King Mihai I, sometimes spelled in the Anglicized "Michael I", was born in Sinaia, Romania, to the then Crown Prince Carol and Princess Elena. He was a great-great-grandson of Queen Victoria. Because his father renounced his rights to the throne, when King Ferdinand died in Jul 1927, he became the king of Romania at the young age of six. In 1930, his father was invited back to the country and claimed the throne as King Carol II.Share
In Sep 1940, Ion Antonescu successfully overthrew Carol and installed Mihai as his puppet leader, and had himself named Conducător with dictatorial powers. Mihai allowed Antonescu to reign freely, but he reportedly told his grandmother that "I have learned not to say what I feel, and to smile at those I most hate", suggesting he was merely waiting for the right opportunity to gain revenge. Wilhelm Keitel of Germany met the king at this time during one of the many conferences between Germany and Romania, and described the young king as "a tall, slim and good looking youth, still rather awkward in his manner but not unlikeable." The opportunity came on 23 Aug 1944, when the war Antonescu started with Russia brought Russian troops at the Romanian borders. Mihai, backed by pro-Allied politicians, ordered the arrest of Antonescu and his entire government, then declared war on Germany after joining the Allies. Russian troops, however, still poured into Romania and did not sign an armistice (which strongly favored the Russians) until 12 Sep 1944. American leader Harry Truman later awarded him the highest degree of the Legion of Merit as a sign of appreciation for his efforts that aided the Allies in the Balkans region. Russian leader Joseph Stalin decorated him with the Soviet Order of Victory.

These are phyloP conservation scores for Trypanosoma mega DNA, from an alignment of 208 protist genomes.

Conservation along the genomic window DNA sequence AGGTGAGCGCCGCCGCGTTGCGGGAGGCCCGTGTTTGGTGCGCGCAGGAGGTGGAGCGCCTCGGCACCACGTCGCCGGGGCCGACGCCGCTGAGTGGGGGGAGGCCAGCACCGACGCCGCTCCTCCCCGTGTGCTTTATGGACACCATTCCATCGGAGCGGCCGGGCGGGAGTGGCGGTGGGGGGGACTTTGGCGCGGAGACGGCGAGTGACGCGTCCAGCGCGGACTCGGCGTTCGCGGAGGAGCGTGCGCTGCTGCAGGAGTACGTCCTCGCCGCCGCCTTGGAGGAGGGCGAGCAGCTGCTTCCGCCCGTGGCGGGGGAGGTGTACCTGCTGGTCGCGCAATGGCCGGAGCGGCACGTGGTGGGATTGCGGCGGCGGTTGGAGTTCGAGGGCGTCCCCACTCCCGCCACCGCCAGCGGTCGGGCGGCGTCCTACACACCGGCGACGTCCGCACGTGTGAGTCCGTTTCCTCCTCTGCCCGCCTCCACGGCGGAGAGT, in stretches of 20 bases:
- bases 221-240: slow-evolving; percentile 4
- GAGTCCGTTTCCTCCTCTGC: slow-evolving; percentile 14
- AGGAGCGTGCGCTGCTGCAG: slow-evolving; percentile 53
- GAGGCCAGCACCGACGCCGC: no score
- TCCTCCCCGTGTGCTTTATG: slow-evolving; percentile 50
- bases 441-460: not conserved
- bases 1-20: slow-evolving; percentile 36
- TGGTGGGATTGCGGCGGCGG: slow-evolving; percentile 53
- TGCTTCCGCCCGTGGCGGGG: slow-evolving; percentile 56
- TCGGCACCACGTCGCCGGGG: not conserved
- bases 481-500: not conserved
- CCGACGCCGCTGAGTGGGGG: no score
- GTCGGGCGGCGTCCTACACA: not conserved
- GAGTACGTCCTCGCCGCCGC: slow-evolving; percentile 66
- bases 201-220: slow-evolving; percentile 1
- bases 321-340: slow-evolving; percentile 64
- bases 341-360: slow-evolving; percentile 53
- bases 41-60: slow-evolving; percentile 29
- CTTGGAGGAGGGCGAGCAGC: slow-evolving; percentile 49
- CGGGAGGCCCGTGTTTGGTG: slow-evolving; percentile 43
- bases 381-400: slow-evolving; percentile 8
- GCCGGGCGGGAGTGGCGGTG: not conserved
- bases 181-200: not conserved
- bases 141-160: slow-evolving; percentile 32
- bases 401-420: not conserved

In Mar 1945, political pressure forced Mihai to select a pro-Russian government, which rendered him to be no more then a figurehead. After returning from London after attending the wedding of Queen Elizabeth II of Britain (who was his third cousin), he was forced to abdicate this throne on 30 Dec 1947. On 3 Jan 1948, he was forced to leave the country. He settled in London with his wife Princess Anne of Bourbon-Parma and became a commercial pilot. The communist government in Romania stripped him of his Romanian citizenship, rendering him unable to visit his home country until the communist government was overthrown in 1989. In 1990, he said "[i]f the people want me to come back, of course, I will come back... Romanians have had enough suffering imposed on them to have a right to be consulted on their future", which alarmed Romanian President Ion Iliescu, though Mihai was not known to have any plans to return as a monarch. In 1992, Iliescu cautiously invited him to return to Bucharest for Easter celebrations. In 1997, President Emil Constantinescu restored Mihai's citizenship. (Read more.)